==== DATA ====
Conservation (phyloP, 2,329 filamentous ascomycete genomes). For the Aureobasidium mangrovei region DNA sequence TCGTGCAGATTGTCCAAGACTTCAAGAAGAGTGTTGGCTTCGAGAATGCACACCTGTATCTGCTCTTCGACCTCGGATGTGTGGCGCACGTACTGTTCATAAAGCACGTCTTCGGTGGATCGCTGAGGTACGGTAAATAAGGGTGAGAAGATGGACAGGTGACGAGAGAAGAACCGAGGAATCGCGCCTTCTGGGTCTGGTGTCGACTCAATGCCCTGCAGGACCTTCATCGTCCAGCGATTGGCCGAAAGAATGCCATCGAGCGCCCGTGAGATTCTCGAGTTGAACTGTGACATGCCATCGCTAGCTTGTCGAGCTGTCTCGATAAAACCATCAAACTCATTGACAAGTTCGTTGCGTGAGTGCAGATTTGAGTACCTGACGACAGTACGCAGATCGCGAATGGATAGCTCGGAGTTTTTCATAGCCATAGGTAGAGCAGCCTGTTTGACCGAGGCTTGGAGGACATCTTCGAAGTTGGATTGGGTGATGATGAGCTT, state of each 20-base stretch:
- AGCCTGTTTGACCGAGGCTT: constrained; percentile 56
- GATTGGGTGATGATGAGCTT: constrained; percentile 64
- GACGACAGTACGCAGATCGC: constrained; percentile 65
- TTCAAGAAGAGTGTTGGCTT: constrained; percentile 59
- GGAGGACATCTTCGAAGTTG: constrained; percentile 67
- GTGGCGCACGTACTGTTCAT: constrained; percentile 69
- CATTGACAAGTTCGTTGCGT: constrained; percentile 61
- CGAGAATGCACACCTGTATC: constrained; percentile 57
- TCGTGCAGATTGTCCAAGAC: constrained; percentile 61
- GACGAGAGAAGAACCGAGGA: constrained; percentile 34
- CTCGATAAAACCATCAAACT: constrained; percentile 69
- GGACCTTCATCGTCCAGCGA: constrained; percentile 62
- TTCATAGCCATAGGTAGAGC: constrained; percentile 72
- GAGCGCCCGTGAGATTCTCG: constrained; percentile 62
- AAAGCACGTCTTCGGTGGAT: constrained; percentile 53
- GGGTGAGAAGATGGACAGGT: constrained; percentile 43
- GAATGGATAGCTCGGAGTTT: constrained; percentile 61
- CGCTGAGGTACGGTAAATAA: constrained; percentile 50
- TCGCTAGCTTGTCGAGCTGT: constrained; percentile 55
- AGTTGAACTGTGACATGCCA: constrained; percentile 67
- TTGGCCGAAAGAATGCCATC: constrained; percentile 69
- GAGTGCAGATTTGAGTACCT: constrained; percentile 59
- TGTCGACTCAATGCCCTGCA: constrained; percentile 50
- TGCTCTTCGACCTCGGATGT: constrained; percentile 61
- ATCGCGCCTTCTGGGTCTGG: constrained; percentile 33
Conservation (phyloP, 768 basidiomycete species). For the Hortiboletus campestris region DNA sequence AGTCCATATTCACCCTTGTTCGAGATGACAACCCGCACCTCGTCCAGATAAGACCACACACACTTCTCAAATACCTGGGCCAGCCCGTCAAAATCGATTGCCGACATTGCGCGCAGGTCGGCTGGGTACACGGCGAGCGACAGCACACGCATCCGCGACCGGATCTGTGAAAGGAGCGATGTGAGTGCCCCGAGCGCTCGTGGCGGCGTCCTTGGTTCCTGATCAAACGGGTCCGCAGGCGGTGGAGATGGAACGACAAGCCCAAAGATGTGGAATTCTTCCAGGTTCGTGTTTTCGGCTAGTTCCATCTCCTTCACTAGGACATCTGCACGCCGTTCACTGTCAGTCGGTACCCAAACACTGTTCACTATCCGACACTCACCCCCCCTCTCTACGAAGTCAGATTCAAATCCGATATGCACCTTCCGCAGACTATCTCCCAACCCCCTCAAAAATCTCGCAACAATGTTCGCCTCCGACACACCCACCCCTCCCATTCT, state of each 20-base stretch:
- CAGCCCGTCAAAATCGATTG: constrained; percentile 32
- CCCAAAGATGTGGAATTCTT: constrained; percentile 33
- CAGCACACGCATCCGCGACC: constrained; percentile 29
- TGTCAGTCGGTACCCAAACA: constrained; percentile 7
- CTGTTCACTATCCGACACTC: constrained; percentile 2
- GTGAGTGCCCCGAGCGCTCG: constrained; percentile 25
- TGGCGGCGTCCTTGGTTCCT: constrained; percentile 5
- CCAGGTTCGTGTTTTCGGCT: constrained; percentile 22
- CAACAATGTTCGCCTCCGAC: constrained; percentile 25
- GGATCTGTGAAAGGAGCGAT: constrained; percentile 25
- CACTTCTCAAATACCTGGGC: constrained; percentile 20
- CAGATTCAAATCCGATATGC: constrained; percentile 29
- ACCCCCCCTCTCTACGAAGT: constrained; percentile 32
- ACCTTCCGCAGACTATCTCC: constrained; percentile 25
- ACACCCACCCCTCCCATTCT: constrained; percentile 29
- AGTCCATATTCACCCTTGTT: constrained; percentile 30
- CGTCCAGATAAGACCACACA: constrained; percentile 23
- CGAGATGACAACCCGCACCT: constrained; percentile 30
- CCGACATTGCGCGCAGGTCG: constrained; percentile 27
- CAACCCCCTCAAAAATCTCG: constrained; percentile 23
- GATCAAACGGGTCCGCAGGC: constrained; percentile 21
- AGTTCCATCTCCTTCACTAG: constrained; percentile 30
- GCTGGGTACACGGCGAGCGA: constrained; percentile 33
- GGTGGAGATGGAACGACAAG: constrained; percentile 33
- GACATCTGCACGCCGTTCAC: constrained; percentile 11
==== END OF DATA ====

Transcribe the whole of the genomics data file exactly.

Conservation (phyloP, 2,329 filamentous ascomycete genomes). For the Aureobasidium mangrovei region DNA sequence TCGTGCAGATTGTCCAAGACTTCAAGAAGAGTGTTGGCTTCGAGAATGCACACCTGTATCTGCTCTTCGACCTCGGATGTGTGGCGCACGTACTGTTCATAAAGCACGTCTTCGGTGGATCGCTGAGGTACGGTAAATAAGGGTGAGAAGATGGACAGGTGACGAGAGAAGAACCGAGGAATCGCGCCTTCTGGGTCTGGTGTCGACTCAATGCCCTGCAGGACCTTCATCGTCCAGCGATTGGCCGAAAGAATGCCATCGAGCGCCCGTGAGATTCTCGAGTTGAACTGTGACATGCCATCGCTAGCTTGTCGAGCTGTCTCGATAAAACCATCAAACTCATTGACAAGTTCGTTGCGTGAGTGCAGATTTGAGTACCTGACGACAGTACGCAGATCGCGAATGGATAGCTCGGAGTTTTTCATAGCCATAGGTAGAGCAGCCTGTTTGACCGAGGCTTGGAGGACATCTTCGAAGTTGGATTGGGTGATGATGAGCTT, state of each 20-base stretch:
- AGCCTGTTTGACCGAGGCTT: constrained; percentile 56
- GATTGGGTGATGATGAGCTT: constrained; percentile 64
- GACGACAGTACGCAGATCGC: constrained; percentile 65
- TTCAAGAAGAGTGTTGGCTT: constrained; percentile 59
- GGAGGACATCTTCGAAGTTG: constrained; percentile 67
- GTGGCGCACGTACTGTTCAT: constrained; percentile 69
- CATTGACAAGTTCGTTGCGT: constrained; percentile 61
- CGAGAATGCACACCTGTATC: constrained; percentile 57
- TCGTGCAGATTGTCCAAGAC: constrained; percentile 61
- GACGAGAGAAGAACCGAGGA: constrained; percentile 34
- CTCGATAAAACCATCAAACT: constrained; percentile 69
- GGACCTTCATCGTCCAGCGA: constrained; percentile 62
- TTCATAGCCATAGGTAGAGC: constrained; percentile 72
- GAGCGCCCGTGAGATTCTCG: constrained; percentile 62
- AAAGCACGTCTTCGGTGGAT: constrained; percentile 53
- GGGTGAGAAGATGGACAGGT: constrained; percentile 43
- GAATGGATAGCTCGGAGTTT: constrained; percentile 61
- CGCTGAGGTACGGTAAATAA: constrained; percentile 50
- TCGCTAGCTTGTCGAGCTGT: constrained; percentile 55
- AGTTGAACTGTGACATGCCA: constrained; percentile 67
- TTGGCCGAAAGAATGCCATC: constrained; percentile 69
- GAGTGCAGATTTGAGTACCT: constrained; percentile 59
- TGTCGACTCAATGCCCTGCA: constrained; percentile 50
- TGCTCTTCGACCTCGGATGT: constrained; percentile 61
- ATCGCGCCTTCTGGGTCTGG: constrained; percentile 33
Conservation (phyloP, 768 basidiomycete species). For the Hortiboletus campestris region DNA sequence AGTCCATATTCACCCTTGTTCGAGATGACAACCCGCACCTCGTCCAGATAAGACCACACACACTTCTCAAATACCTGGGCCAGCCCGTCAAAATCGATTGCCGACATTGCGCGCAGGTCGGCTGGGTACACGGCGAGCGACAGCACACGCATCCGCGACCGGATCTGTGAAAGGAGCGATGTGAGTGCCCCGAGCGCTCGTGGCGGCGTCCTTGGTTCCTGATCAAACGGGTCCGCAGGCGGTGGAGATGGAACGACAAGCCCAAAGATGTGGAATTCTTCCAGGTTCGTGTTTTCGGCTAGTTCCATCTCCTTCACTAGGACATCTGCACGCCGTTCACTGTCAGTCGGTACCCAAACACTGTTCACTATCCGACACTCACCCCCCCTCTCTACGAAGTCAGATTCAAATCCGATATGCACCTTCCGCAGACTATCTCCCAACCCCCTCAAAAATCTCGCAACAATGTTCGCCTCCGACACACCCACCCCTCCCATTCT, state of each 20-base stretch:
- CAGCCCGTCAAAATCGATTG: constrained; percentile 32
- CCCAAAGATGTGGAATTCTT: constrained; percentile 33
- CAGCACACGCATCCGCGACC: constrained; percentile 29
- TGTCAGTCGGTACCCAAACA: constrained; percentile 7
- CTGTTCACTATCCGACACTC: constrained; percentile 2
- GTGAGTGCCCCGAGCGCTCG: constrained; percentile 25
- TGGCGGCGTCCTTGGTTCCT: constrained; percentile 5
- CCAGGTTCGTGTTTTCGGCT: constrained; percentile 22
- CAACAATGTTCGCCTCCGAC: constrained; percentile 25
- GGATCTGTGAAAGGAGCGAT: constrained; percentile 25
- CACTTCTCAAATACCTGGGC: constrained; percentile 20
- CAGATTCAAATCCGATATGC: constrained; percentile 29
- ACCCCCCCTCTCTACGAAGT: constrained; percentile 32
- ACCTTCCGCAGACTATCTCC: constrained; percentile 25
- ACACCCACCCCTCCCATTCT: constrained; percentile 29
- AGTCCATATTCACCCTTGTT: constrained; percentile 30
- CGTCCAGATAAGACCACACA: constrained; percentile 23
- CGAGATGACAACCCGCACCT: constrained; percentile 30
- CCGACATTGCGCGCAGGTCG: constrained; percentile 27
- CAACCCCCTCAAAAATCTCG: constrained; percentile 23
- GATCAAACGGGTCCGCAGGC: constrained; percentile 21
- AGTTCCATCTCCTTCACTAG: constrained; percentile 30
- GCTGGGTACACGGCGAGCGA: constrained; percentile 33
- GGTGGAGATGGAACGACAAG: constrained; percentile 33
- GACATCTGCACGCCGTTCAC: constrained; percentile 11